Hello… or should we say salaam alaikum! Whether you’re traveling to the Middle East for business or pleasure, these two short words will go a long way. Although Arabic is the main language spoken in the region, English is widely used here. But, while you can easily order a meal, catch a taxi or book a hotel without uttering a word of Arabic, there are plenty of reasons why you should at least attempt to learn the local lingo.
Here are some useful phrases and common words to learn before boarding that flight to the Middle East, which can be used in various greetings and exchanges.
Common Arabic Phrases And Words
It means “God willing”, but it is more widely used to mean “maybe” or “I’m not sure”. You can use this word in a variety of scenarios where you may not have the answer to the question. For example, will you arrive on time? How long will the meeting last?
One of the most common Arabic words used, yallah means “let’s go” or “come on” and is frequently used by all nationalities in the Middle East to mean that you want something to happen or want things to keep moving along.
Quite simply, this means “thank you”. The other person should reply by saying afwan, which means “you’re welcome”.
A casual and friendly greeting, this is a less formal way of saying hello to friends and well-known colleagues.
When you want to congratulate someone for anything, simply say mabrook to put a smile on their face.
Salaam Alaikum/Wa Alaikum Salaam
This is the most traditional and a more formal Arabic greeting. You’ll need to learn both parts of the greeting; the first person says salaam alaikum and then the other person replies with wa alaikum salaam. It’s literally translated in English as “peace be upon you!” and “and on you be peace'”.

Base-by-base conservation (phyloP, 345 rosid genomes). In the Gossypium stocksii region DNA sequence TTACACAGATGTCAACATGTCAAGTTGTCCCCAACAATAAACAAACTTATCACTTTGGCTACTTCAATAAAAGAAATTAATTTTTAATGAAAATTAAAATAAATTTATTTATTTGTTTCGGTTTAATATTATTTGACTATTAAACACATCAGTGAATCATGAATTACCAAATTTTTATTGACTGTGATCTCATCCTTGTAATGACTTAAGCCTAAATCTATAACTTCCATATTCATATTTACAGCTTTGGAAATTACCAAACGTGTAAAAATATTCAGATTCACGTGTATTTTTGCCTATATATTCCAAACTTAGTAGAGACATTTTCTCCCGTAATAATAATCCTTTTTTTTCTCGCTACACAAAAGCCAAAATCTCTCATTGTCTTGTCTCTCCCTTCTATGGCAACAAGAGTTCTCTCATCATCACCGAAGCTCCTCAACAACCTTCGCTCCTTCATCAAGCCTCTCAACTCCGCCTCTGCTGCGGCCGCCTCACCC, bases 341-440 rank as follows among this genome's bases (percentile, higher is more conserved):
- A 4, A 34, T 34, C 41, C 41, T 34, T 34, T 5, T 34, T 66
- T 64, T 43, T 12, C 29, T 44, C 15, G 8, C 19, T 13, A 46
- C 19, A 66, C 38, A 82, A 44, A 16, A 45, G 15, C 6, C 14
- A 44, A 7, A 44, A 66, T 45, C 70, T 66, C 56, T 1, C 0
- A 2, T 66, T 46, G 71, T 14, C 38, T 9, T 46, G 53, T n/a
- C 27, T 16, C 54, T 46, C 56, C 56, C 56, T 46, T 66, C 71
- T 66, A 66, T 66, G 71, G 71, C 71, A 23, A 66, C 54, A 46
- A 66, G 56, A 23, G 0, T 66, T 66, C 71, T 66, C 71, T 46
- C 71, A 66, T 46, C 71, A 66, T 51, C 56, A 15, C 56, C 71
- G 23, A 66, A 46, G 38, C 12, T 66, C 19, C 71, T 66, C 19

An informal way of greeting a friend is to call them habibi (when addressing a man) or habibti (when addressing a woman). You can combine this with Yallah to say Yallah habibi, meaning “hello my friend”.
La shu-kran: No, thanks
Min fadlak (when talking to a male); Min fadliki (when talking to a female): Please
Aasif (M); Assifa (F): sorry
Kam ath-thaman: How much?
Ana mu fa-him (when talking to a male); Ana mu fahhma (when talking to a female): I don’t understand
The Quick And Easy Answer To Everything!
Ana La ataKalam El Aarabya: I don't speak Arabic
Meeting And Greeting
Is-mee [your name]: My name is…
Kaeef halak: How are you?
Anaa min [country]: I’m from…
Al hind: India
It’s as important as learning your ABCs (or in this case the 28 letters of the Arabic alphabet) to remember the Arabic for numbers for 1-10
Don’t Get Lost… Find Your Way Around The City in Arabic
Whether asking for directions or trying to get someone’s attention, start the conversation with the polite word maazera, which means “excuse me”.
Wayn al hammam?
If you’re looking for the restroom, remember how to say Wayn al hammam? or “Where is the toilet?”.
Go to the right
Go to the left
Ayna aqrab maHatet banseen: Where is the nearest petrol station?
Ayna aqrab Saraf aalee: Where is the nearest cash machine?
Ayna Al mustashfaa: Where is the hospital?
And in an emergency, you can ask for…
Al shurtaa: Police
Hal Ladika hatef: Do you have a phone?
Not only will the locals give you a warm welcome for making the effort to speak their language, but you’ll find it easier to navigate your way around the country – and you’ll enjoy feeling immersed in the local culture. So, whether it’s saying shukran or inshallah, mabrook or salaam alaikum, a little bit of Arabic will take you far.